CHICAGO (Reuters) - Farmers flush with cash after a run-up in grain prices are clamoring for farm machinery maker AGCO Corp to get them new equipment in time for this year’s harvest.
This is a boom time for the Georgia-based company after years of depressed demand. But AGCO is scrambling to keep up because disruptions all along its supply chain have left it short of the steel, plastics, microchips and tires it needs to make tractors and combines. Some of its suppliers in the United States and Europe are facing a labor crunch because of the coronavirus pandemic.
The supply logjam has hit AGCO, one of the world’s largest farm machinery makers, just as planting season gets under way in the Northern Hemisphere. The Southern Hemisphere is in the middle of its harvesting season. AGCO has had to tell customers they may have to wait as long as six months for their machinery - effectively too late for the harvest in the United States, a major producer of corn and soybeans.
“Our factories are hungry right now,” said Greg Toornman, who oversees AGCO’s global supply chain management.
The farm equipment maker is not alone. Other farm equipment makers affected by the supply logjam include Deere & Co, and CNH Industrial.
As the U.S. economy roars back from the pandemic-induced recession, it is generating unusually high orders for parts and materials at a time when inventories are at the lowest level in decades and the pandemic and weather-related disruptions have left global supply chains in a mess.
The Institute for Supply Management’s index for new orders in March hit its highest level since January 2004, while the index for order backlogs, one of the best U.S. metrics for how quickly manufacturers are meeting demand, was at the highest level in 28 years.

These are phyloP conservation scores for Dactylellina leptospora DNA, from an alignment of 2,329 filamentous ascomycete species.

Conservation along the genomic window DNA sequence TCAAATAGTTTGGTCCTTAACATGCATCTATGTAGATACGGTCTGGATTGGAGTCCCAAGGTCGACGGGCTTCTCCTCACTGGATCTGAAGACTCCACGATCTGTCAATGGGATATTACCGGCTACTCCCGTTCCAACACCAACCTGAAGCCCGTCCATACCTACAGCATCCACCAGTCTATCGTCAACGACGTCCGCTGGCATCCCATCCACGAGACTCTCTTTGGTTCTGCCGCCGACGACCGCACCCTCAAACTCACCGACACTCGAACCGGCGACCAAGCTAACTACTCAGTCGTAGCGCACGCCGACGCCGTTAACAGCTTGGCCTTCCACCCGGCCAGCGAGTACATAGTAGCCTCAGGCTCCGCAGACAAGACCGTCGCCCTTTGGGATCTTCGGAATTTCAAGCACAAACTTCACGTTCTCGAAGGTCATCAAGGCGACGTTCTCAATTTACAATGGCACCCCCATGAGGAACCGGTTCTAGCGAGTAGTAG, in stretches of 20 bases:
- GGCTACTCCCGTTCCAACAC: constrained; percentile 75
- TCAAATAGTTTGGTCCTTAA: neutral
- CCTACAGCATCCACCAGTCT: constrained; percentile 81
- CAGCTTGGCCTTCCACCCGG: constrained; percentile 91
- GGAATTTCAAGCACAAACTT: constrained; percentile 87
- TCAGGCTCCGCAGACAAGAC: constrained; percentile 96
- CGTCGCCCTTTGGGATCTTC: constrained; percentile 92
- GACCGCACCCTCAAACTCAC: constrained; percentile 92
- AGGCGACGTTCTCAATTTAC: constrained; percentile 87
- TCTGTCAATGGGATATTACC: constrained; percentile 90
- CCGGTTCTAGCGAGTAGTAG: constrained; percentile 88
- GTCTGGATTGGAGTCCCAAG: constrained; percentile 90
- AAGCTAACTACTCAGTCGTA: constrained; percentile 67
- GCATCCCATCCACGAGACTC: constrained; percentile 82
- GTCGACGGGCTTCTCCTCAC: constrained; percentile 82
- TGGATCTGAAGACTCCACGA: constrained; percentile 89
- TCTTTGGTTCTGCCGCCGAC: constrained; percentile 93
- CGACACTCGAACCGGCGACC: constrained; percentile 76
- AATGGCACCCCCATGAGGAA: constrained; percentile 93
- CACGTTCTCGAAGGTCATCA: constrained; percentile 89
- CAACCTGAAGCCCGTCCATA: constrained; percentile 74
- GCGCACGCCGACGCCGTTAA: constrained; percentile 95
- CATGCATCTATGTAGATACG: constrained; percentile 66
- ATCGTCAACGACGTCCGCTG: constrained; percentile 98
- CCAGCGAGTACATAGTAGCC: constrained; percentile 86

See graphic on new orders: tmsnrt.rs/3sjSuB5
The delays and lack of needed materials are holding back the pace of economic recovery, translating into inflationary pressure and threatening to weigh on corporate profits. 3M Co, which makes industrial adhesives, recently warned that elevated manufacturing and logistics costs could cut its profit this year by as much as 20 cents per share.
For farm machinery companies like AGCO, whose business is highly seasonal, sourcing problems could mean lost sales.
Lonn Schlueter, an Iowa-based dealer who sells rival equipment maker CNH Industrial’s New Holland tractors and Kinze’s planters, told Reuters he is scouting for used tractors as the orders for new ones are not expected to be delivered before the end of the year.
“The big problem is getting inventory, getting the product to sell,” Schlueter said. “We are told that the manufacturing is really delayed because they can’t get raw products to finish up the machines.”
See graphic on customers' inventories: tmsnrt.rs/3aeQyUq
Tractor supply in North America is the tightest in 18 years, according to Jefferies Equity Research. A recent Morgan Stanley survey of U.S. farm equipment dealers noted concerns about the potential impact of a lack of inventory on sales.
While dealers of all major farm equipment brands complained of tight inventories, the survey found that the situation was worse for those selling Deere’s equipment.